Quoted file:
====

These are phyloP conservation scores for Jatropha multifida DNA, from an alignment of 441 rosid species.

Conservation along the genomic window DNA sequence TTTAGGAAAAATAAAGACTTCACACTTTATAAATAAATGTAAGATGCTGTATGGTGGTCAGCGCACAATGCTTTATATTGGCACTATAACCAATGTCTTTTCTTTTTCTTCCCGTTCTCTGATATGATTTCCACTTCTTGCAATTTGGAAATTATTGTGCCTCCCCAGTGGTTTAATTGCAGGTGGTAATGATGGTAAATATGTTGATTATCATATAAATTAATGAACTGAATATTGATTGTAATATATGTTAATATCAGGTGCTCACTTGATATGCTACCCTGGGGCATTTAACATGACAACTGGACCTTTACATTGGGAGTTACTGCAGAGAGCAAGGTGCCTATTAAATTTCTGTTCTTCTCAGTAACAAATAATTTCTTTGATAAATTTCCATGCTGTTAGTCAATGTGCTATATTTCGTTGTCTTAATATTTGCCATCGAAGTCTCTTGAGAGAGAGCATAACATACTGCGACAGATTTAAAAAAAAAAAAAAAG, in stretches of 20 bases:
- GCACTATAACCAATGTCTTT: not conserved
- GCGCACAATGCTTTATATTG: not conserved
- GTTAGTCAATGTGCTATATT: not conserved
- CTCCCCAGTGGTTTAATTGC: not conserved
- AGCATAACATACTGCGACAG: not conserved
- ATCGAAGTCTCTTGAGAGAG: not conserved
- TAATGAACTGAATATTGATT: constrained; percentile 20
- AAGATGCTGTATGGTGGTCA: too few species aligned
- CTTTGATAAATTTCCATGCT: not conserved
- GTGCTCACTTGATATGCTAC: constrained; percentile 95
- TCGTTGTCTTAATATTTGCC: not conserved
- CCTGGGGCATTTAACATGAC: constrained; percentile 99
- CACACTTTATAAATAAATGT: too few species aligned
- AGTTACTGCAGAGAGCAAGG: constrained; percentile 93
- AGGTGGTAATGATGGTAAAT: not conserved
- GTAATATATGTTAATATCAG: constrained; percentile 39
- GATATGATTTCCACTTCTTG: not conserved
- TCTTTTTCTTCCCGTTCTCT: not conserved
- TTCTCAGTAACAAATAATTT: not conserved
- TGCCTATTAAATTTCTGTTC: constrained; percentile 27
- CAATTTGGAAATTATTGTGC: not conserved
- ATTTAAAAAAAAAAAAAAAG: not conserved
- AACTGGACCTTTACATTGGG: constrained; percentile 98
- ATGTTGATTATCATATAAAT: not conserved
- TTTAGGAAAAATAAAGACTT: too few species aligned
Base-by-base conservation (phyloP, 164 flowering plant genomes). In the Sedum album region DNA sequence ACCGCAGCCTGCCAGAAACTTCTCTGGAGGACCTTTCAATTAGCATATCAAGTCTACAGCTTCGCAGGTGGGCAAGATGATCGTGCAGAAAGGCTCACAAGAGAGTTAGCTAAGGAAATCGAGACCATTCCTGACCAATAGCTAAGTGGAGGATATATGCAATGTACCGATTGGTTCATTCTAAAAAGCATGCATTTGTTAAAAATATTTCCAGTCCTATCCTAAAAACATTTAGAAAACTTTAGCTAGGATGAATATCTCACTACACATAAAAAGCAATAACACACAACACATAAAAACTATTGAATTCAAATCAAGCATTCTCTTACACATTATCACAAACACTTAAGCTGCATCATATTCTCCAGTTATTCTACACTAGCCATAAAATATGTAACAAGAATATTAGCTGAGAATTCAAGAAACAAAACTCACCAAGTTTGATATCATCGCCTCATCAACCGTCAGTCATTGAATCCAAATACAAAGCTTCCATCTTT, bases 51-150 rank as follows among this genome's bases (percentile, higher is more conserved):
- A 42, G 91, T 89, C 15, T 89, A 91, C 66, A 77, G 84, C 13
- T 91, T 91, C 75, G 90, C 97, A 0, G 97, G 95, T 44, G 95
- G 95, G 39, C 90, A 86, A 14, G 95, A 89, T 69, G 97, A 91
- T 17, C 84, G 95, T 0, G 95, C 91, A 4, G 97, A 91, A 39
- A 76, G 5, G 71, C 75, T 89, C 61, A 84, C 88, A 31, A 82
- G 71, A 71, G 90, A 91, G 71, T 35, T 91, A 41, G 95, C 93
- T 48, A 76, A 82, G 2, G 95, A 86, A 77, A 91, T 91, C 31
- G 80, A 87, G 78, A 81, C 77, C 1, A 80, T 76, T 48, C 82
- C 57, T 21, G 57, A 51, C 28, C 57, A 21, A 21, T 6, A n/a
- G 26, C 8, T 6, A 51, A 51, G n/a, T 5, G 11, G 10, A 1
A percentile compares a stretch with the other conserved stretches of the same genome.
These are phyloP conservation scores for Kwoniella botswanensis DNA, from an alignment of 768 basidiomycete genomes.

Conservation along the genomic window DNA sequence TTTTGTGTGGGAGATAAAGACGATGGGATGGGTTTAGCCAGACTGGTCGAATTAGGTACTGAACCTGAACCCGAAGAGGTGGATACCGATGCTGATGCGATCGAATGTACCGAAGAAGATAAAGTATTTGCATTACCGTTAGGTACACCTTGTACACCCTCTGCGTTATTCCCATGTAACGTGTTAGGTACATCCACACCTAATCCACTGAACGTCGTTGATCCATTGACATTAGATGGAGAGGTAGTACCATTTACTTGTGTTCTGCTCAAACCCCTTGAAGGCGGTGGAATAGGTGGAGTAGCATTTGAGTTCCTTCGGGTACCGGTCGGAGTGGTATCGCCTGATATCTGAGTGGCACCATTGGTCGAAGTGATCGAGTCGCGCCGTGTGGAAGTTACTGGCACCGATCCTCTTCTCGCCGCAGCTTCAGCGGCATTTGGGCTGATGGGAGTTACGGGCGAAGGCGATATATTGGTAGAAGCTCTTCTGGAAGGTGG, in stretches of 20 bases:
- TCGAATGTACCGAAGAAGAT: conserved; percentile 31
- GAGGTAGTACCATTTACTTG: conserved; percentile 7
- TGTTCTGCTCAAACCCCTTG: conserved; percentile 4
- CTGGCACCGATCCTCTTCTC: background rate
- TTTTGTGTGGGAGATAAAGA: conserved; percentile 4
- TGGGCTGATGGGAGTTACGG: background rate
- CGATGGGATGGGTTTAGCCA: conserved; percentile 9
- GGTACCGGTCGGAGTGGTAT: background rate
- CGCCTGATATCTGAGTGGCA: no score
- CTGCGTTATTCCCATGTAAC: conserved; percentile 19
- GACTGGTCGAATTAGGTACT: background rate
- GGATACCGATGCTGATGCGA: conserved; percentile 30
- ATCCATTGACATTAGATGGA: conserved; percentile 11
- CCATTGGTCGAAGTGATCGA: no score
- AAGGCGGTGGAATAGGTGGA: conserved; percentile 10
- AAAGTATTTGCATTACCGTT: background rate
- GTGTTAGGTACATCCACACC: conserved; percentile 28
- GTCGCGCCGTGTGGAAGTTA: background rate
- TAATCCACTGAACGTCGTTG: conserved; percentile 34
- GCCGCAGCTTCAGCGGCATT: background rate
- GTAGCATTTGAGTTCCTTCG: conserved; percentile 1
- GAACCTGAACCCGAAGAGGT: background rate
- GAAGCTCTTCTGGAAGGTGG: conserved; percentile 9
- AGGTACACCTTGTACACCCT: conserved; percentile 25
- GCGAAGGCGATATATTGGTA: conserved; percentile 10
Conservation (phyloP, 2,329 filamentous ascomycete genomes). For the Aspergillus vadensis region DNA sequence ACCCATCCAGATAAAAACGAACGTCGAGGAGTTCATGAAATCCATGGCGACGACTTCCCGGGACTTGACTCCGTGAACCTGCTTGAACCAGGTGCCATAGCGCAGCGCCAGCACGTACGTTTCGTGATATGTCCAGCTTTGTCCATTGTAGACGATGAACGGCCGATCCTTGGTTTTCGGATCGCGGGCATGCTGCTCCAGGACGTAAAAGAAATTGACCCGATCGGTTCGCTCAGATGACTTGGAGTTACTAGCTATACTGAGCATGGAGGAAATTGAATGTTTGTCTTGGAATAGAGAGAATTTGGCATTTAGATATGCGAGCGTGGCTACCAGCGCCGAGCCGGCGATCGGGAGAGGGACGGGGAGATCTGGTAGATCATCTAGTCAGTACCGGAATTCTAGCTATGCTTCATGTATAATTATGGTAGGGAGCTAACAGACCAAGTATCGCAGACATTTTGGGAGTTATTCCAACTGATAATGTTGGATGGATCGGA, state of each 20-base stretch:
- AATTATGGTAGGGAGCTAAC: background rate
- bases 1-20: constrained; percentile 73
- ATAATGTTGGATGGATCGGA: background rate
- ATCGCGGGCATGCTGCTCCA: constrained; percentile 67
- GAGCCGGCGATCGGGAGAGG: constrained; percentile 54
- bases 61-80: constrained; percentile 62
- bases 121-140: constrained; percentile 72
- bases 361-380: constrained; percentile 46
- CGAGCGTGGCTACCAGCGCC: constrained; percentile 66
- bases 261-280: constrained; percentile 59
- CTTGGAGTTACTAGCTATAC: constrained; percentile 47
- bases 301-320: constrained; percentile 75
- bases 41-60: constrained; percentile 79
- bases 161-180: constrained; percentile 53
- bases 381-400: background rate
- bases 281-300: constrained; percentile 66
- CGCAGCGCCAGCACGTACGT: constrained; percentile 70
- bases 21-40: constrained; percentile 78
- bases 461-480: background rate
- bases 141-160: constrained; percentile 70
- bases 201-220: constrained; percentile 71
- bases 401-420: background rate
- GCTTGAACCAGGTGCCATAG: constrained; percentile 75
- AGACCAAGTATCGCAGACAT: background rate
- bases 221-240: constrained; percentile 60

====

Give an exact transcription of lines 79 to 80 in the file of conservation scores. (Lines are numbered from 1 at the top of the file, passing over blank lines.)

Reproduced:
- bases 301-320: constrained; percentile 75
- bases 41-60: constrained; percentile 79